Embracing diversity and inclusion has become a major initiative for all verticals, but it has never been a higher priority for the cybersecurity industry. There is already a massive cybersecurity skills gap, and it’s only going to grow wider. It’s more important than ever to have a new mindset when identifying the best candidates to fill open positions—even independent of direct experience. Businesses should reassess how they recruit, how they train new employees, and how they communicate across all levels of the organization to stay competitive.

Building a Culture of Diversity Takes Time and Commitment

Cybersecurity is an industry traditionally dominated by white males—demographics that stem from college admission rates and wealth disparity. Women and minorities entering the industry simply may not have the same college, military, or work experience pedigree that many of their male colleagues have, which leads decision-makers to overlook talented candidates in favor of those who appear to have a more impressive resume. In some hiring situations, undue pressure can also be found on those who do get opportunities. In these situations, increased scrutiny is placed on employees from diverse backgrounds and their failures held under a microscope. This can create a fear of failure and often the holding back of new ideas that could have achieved better results. 

Fostering an inclusive environment built on teaching, collaboration, and experimentation helps eliminate the fear of unfair repercussions, and this can take time. Cybersecurity is complicated, and while “experience” has a high value on a resume, more diverse thinking can often come from those without directly related experience. Organizations can bridge a lack of direct experience with robust training and onboarding programs, enabling them to bring on highly talented people who perhaps lack a specific background. Cybersecurity organizations unwilling or unable to onboard less experienced candidates risk missing out on potential industry innovators who will move on to another organization more receptive to their ideas.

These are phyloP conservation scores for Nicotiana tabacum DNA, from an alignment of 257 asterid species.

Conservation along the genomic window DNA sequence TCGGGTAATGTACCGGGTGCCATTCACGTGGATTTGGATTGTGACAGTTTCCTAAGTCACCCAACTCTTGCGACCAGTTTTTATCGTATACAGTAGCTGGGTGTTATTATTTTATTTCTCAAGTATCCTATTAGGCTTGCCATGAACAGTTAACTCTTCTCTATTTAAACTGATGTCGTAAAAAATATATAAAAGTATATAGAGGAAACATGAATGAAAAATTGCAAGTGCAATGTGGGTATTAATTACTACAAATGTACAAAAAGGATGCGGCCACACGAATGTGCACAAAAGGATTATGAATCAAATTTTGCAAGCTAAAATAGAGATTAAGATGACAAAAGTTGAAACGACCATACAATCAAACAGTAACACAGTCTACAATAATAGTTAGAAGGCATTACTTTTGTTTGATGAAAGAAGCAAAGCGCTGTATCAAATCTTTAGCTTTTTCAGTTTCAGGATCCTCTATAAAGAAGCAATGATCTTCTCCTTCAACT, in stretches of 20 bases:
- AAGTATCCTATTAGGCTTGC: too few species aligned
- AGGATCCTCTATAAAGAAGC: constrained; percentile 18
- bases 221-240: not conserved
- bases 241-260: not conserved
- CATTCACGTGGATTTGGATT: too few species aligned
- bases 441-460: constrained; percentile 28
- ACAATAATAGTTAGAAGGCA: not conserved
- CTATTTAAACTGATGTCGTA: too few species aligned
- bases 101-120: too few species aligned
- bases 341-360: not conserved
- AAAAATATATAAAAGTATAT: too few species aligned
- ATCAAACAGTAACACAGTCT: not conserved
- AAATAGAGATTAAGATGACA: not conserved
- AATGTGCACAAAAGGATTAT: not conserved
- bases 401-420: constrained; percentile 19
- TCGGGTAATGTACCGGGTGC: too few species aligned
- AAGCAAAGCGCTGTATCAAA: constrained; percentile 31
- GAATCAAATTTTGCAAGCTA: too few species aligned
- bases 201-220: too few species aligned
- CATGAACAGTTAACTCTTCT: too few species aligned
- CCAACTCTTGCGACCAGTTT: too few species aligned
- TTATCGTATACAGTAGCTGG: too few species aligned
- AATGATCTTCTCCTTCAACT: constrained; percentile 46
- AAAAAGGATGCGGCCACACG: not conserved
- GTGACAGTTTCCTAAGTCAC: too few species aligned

This shift in approach is most successful when there is support from the top down and includes the ability to identify crucial skillsets during the hiring process, be provided with a training budget to close skillgaps, and be given additional onboarding time to get individuals up to speed. For example, allowing new hires longer periods of time to shadow current employees can prove highly valuable for both the new employee and the hiring manager.

In this vein, it’s critical to identify the organization’s best trainers and role models vs. their best athletes. Michael Jordan was a great basketball player, but that doesn’t necessarily mean he would have made a great coach. Likewise, cybersecurity experts aren’t necessarily the best trainers. Do they have the right level of patience or ability to communicate? Can they break down and relay information in a way that lets other people replicate it? Having the right training programs and trainers are both critical aspects of getting high-propensity employees up to speed and in optimizing their success.